- The average amount cashed out dropped to $51,600 from $63,000 the prior quarter.
- The total volume of equity withdrawn in the quarter fell to $37 billion, the lowest equity withdrawal since the second quarter of 2019.
- "To be sure, consumers' memories of the great recession have likely been re-stoked by recent pandemic-related economic distress," said Andrew Walden, Black Knight economist and director of market research.
Mortgage rates have been sitting near record lows since the start of the coronavirus pandemic, and while millions of Americans have already refinanced their home loans this year, very few of them have taken cash out in the process.
Cash-out deals made up just 27% of all mortgage refinances in the third quarter of this year, according to Black Knight, a mortgage technology and data provider. That is the lowest share in seven years.
Those who are taking money out of their homes are taking out less than they have in the past. The average amount dropped to $51,600 from $63,000 the prior quarter. The total volume of equity withdrawn in the quarter fell to $37 billion, the lowest equity withdrawal since the second quarter of 2019.
This, as home values rocket higher, and the amount of home equity borrowers have soars to record levels. Just over a quarter of all mortgage holders in the U.S. are considered "equity rich," having at least 50% equity in their homes, according to Attom Data Solutions.
"To be sure, consumers' memories of the great recession have likely been re-stoked by recent pandemic-related economic distress. As a result, they may be less willing to tap into what they very well may see as an emergency source of capital," said Andrew Walden, economist and director of market research at Black Knight.
Walden notes that the current surge in refinancing is due to the sharp drop in mortgage rates, and so most borrowers are just looking for savings, not necessarily money to spend.
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Borrowers today surely remember the last housing boom in the very early 2000s, when homeowners were using their properties like ATM's. When the market crashed in 2007, and home prices plummeted, millions of borrowers were left "underwater," owing more on their mortgages than their homes were worth. That sparked an epic foreclosure crisis.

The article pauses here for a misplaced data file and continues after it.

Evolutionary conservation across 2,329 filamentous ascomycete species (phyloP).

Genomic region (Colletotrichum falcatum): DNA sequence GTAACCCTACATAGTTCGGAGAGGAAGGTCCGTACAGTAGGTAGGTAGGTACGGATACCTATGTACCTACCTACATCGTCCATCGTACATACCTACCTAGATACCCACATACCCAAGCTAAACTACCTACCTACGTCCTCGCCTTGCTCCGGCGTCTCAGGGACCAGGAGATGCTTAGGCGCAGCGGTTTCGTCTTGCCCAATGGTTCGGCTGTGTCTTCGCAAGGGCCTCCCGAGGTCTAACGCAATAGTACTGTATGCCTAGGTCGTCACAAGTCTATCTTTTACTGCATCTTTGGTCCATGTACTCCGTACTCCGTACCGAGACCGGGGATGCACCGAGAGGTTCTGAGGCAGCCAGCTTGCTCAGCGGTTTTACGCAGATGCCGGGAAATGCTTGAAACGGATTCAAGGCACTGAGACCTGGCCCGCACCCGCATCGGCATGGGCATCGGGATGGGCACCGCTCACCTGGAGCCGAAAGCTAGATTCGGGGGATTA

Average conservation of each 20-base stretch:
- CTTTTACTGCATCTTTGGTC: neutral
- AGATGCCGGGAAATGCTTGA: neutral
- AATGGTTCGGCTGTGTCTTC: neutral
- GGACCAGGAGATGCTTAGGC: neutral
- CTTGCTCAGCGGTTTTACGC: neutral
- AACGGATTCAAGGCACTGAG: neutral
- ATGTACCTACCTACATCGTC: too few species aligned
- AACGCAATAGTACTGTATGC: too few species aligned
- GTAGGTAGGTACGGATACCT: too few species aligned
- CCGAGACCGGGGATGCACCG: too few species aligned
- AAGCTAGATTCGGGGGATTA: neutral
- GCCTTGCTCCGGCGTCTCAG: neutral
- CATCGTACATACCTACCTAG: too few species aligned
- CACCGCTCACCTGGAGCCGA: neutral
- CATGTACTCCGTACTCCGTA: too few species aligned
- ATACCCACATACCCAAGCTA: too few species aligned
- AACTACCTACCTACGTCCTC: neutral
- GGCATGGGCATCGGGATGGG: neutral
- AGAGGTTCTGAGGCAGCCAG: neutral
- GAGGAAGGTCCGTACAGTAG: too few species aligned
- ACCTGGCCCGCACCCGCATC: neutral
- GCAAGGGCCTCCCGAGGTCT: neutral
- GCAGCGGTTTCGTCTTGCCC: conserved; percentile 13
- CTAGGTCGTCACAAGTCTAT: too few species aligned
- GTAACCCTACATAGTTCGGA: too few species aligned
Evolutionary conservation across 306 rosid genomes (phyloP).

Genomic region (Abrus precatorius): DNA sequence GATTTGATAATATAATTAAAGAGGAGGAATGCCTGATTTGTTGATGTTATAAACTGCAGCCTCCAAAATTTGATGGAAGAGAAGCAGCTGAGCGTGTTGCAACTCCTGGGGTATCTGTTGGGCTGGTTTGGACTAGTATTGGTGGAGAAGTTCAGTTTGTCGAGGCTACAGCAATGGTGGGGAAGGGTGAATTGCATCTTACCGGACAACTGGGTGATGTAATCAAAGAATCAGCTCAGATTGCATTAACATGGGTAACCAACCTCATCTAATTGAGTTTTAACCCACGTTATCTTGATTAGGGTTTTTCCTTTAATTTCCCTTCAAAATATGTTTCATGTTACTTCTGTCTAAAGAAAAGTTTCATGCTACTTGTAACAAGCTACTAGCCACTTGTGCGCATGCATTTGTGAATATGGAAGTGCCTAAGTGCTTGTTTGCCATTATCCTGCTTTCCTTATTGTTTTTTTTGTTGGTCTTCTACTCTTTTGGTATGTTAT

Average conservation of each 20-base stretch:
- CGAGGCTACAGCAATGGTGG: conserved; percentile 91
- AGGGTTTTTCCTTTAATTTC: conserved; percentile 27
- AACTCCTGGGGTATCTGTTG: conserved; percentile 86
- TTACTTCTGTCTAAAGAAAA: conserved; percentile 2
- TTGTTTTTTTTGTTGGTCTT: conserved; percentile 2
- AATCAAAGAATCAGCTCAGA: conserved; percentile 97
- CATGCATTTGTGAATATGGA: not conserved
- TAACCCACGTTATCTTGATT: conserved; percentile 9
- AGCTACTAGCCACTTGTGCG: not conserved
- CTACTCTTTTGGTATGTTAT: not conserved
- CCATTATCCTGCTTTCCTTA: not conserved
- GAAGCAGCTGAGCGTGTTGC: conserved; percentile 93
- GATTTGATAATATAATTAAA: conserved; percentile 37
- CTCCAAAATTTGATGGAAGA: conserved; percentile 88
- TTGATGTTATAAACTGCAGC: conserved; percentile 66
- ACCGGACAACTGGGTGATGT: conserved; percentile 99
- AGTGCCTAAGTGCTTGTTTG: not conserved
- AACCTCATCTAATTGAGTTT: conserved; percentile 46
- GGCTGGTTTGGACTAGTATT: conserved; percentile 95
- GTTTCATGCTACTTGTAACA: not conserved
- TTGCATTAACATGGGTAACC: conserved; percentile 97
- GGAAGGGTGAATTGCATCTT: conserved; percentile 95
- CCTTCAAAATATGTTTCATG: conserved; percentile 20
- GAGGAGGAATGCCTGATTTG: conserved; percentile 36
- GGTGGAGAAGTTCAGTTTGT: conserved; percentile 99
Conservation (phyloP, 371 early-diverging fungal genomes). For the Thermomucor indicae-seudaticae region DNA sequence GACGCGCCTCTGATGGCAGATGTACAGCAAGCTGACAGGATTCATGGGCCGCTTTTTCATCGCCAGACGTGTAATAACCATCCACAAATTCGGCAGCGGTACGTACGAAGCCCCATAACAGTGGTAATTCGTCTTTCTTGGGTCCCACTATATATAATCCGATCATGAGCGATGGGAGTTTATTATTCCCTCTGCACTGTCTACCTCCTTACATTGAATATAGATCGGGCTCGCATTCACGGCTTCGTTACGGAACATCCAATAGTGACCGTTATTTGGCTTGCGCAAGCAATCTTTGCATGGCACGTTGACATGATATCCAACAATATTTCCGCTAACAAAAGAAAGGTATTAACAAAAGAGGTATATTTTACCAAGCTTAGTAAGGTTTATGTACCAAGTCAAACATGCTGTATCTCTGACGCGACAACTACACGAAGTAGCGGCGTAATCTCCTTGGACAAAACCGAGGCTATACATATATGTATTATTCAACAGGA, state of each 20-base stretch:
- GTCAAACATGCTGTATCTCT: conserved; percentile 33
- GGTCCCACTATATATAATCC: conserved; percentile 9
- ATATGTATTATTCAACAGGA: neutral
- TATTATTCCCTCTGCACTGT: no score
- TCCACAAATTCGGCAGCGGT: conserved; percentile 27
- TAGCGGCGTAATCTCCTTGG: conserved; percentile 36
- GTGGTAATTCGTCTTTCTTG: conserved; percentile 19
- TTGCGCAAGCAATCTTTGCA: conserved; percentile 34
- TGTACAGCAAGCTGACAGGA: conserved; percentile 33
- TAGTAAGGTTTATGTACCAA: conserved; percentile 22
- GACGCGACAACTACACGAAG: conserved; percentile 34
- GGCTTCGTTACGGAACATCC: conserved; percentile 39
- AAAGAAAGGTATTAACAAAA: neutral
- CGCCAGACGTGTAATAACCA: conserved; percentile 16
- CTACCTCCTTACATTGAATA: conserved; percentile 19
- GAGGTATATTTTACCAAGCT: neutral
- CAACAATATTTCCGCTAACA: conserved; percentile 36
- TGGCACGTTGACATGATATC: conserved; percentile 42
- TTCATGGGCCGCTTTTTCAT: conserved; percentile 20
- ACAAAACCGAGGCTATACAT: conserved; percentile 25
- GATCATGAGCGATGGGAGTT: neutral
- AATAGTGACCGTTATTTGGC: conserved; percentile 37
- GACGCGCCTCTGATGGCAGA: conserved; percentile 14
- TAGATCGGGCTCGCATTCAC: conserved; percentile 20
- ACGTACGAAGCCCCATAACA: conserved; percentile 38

"This event has since shifted the perspective of many homeowners to now view home equity as a nest egg rather than a bank account," said Matthew Weaver, vice president at CrossCountry Mortgage in Boca Raton, Florida.
But Weaver warns that holding onto excess home equity isn't always the safest financial decision.
"On the surface it seems like a more responsible and reasonable position to take, and in some cases is, however when the pendulum swings too far to one side it comes with negatives as well," said Weaver. "Credit card debt is at an all-time high. Many with equity in their homes that can (and should) tap into that equity at a lower fixed rate are electing not to do so."
The pandemic has also sparked a jump in home remodeling, as people adapt to working and schooling from home. It is, therefore, surprising that more people aren't taking cash out to pay for that.
"This is a situation where the low, fixed-rate mortgage available through cash-out refinances is typically less expensive than financing through a home improvement vendor," added Weaver.
While some are using home equity, Washington, D.C.-area contractor Justin Sullivan, president of Impact Construction, said he isn't seeing it as much as usual.
"We're hearing that money that folks are saving from not going out to restaurants, not eating out, not going on vacations, those things are being saved and they're deciding to add that value back into their homes as an investment," he said.
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